Walmart rolls out new scheduling system
It’s an attempt by Doug McMillon‘s company to give more control over scheduling to employees, who have complained about unpredictable hours. Some employees will have fixed schedules for up to six months. WSJ

Strong Statements

Apple to pay hackers to find bugs
Long a lonely holdout in the practice of paying hackers to report system vulnerabilities, Tim Cook‘s Apple has reversed that decision in a big way. It will now start paying hackers up to $200,000 for finding bugs or vulnerabilities in Apple software that could be used by nefarious organizations or individuals to hack users. CNET

Southwest CEO to pilots: I’m not going anywhere
Earlier this week, Southwest Airlines Pilots Association sent out a release that called for the resignation of Southwest CEO Gary Kelly and COO Mike Van de Ven. The pilots have accused Kelly of sacrificing investments into the company’s people and infrastructure to ensure short-term returns. Kelly called the tactic “part of a labor negotiations playbook,” and added that he nor Van de Ven would step down. Fortune

Facebook further tackles clickbait
Mark Zuckerberg
‘s company will change its algorithm to further push down clickbait articles. Stories with headlines that start with “You’ll Never Believe” or another common trope to get one to click will be punished in the News Feed settings by a new virtual editor. Companies, will have to adjust to the new rules, further highlighting Facebook’s prominence in media rooms. CNBC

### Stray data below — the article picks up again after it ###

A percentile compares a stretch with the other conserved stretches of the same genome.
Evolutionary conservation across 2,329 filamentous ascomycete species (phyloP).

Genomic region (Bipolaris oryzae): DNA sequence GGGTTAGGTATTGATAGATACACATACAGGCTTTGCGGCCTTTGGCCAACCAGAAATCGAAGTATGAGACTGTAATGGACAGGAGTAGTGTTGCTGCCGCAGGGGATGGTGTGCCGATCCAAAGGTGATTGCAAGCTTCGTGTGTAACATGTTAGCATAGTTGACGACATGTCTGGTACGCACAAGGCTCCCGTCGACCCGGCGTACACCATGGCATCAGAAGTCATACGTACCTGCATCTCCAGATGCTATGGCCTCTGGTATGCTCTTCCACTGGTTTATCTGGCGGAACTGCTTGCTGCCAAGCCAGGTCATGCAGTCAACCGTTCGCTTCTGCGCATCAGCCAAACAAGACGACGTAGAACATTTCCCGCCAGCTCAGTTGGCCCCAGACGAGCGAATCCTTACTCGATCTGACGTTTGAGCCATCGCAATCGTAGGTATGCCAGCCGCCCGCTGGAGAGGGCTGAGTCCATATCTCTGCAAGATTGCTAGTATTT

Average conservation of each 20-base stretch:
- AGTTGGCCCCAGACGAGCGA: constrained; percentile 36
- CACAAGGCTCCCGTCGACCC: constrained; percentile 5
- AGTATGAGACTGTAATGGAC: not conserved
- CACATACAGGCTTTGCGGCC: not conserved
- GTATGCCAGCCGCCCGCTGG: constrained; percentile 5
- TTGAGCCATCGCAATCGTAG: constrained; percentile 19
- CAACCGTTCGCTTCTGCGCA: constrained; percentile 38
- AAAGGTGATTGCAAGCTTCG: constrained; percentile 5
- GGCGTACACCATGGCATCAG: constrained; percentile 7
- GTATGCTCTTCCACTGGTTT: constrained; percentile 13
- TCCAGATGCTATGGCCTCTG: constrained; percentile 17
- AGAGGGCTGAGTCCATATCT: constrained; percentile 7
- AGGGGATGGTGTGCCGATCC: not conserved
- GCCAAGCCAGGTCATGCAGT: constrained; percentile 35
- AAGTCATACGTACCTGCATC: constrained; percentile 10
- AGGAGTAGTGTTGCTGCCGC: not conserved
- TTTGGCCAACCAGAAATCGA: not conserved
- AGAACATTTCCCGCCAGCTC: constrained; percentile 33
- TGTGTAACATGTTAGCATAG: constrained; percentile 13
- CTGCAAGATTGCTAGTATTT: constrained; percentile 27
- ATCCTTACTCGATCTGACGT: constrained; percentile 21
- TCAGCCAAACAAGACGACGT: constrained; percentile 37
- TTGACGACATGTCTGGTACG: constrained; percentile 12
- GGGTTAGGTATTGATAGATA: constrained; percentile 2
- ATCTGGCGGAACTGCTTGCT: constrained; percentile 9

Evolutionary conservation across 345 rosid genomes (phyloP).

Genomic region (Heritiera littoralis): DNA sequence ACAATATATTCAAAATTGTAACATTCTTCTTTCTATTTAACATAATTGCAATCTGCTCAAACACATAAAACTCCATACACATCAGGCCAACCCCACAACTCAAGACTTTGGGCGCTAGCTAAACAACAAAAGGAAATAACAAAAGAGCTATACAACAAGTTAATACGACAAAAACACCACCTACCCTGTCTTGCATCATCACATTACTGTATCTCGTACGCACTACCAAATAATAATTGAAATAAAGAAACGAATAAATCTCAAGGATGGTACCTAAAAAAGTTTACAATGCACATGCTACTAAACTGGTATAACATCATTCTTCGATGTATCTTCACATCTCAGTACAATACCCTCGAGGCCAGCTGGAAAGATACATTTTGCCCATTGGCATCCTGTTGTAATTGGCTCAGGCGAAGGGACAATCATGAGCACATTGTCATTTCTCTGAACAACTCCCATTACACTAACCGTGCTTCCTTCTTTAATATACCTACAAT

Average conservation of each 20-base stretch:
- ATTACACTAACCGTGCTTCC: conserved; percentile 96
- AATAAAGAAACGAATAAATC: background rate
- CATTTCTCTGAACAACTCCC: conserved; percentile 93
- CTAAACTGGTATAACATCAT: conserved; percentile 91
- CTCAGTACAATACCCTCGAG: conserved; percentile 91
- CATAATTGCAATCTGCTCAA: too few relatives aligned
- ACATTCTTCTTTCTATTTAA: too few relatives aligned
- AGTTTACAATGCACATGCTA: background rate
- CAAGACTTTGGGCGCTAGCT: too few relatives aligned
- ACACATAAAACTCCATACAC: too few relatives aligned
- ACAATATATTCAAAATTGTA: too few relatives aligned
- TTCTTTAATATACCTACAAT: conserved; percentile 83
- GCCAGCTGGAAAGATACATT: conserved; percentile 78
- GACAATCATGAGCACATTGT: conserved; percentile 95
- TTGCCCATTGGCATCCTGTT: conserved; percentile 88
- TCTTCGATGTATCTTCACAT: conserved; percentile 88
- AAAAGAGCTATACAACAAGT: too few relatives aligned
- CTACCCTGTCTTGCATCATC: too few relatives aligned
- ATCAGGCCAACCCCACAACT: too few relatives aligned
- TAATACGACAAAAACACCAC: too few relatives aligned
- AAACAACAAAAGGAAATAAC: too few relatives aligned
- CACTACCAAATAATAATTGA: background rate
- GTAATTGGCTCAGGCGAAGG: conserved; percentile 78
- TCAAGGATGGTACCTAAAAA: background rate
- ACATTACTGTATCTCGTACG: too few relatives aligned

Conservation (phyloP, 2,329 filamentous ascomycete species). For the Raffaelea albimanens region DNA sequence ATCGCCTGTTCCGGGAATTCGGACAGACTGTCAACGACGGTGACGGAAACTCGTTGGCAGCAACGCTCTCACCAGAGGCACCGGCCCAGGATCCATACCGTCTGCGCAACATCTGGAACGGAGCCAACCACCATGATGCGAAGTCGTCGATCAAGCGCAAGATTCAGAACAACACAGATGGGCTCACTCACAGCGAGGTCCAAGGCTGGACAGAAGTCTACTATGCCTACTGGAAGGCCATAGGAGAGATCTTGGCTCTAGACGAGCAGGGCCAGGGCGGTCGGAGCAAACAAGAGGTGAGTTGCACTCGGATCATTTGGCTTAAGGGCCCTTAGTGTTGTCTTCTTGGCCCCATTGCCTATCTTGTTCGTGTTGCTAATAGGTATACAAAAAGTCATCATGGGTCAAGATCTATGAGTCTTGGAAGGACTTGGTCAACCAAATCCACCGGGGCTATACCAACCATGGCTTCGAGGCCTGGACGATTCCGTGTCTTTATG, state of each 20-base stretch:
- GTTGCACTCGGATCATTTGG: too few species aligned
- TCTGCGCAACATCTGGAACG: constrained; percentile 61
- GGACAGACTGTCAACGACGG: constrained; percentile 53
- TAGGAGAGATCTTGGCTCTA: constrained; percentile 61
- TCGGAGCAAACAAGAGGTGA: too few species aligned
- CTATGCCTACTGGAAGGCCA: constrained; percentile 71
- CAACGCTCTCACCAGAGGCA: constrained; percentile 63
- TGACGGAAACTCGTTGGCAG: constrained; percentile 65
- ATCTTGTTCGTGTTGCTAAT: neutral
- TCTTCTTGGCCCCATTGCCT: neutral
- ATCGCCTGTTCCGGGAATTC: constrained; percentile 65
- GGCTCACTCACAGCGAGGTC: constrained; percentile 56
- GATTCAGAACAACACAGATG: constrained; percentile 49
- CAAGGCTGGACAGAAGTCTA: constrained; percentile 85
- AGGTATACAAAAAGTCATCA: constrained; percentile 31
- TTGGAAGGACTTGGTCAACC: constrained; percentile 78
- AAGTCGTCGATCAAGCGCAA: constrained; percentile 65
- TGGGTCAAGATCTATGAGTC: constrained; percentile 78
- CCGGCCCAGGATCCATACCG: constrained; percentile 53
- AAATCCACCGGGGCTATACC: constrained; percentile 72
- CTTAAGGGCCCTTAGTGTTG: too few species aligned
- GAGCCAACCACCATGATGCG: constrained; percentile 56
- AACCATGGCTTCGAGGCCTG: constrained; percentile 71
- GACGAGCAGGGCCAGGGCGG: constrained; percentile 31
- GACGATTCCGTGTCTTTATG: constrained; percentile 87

Fortune Reads and Videos

Amazon shows off its ‘Prime Air’
But it’s not the drone fleet everyone has been waiting for. Instead, it’s 40 cargo planes that Amazon will lease to ensure delivery times. Fortune

U.S. Internet speeds jumped 40% in the past year
Comcast XFINITY service edges the competition in terms of fastest download speeds at 126 Mbps, followed by Cox and Spectrum. Fortune

Chinese investor buys English Premier team
Guochuan Lai, head of the Chinese investment group Yunyi Guokai (Shanghai) Sports, will buy West Bromwich Albion Football Club, following what is becoming a trend in soccer. Fortune

Tesla expects to open first San Francisco store
The huge space, 65,000 square feet, will open its doors next week. Fortune

Happy Birthday

Reid Hoffman, founder of LinkedIn, turns 49 today CrunchBase
Nevada Governor Brian Sandoval turns 53.  Biography
The founder of Uber, Travis Kalanick celebrates his 40th birthday on Saturday CNBC
Jimmy Wales, founder of Wikipedia, turns 50 on Sunday Biography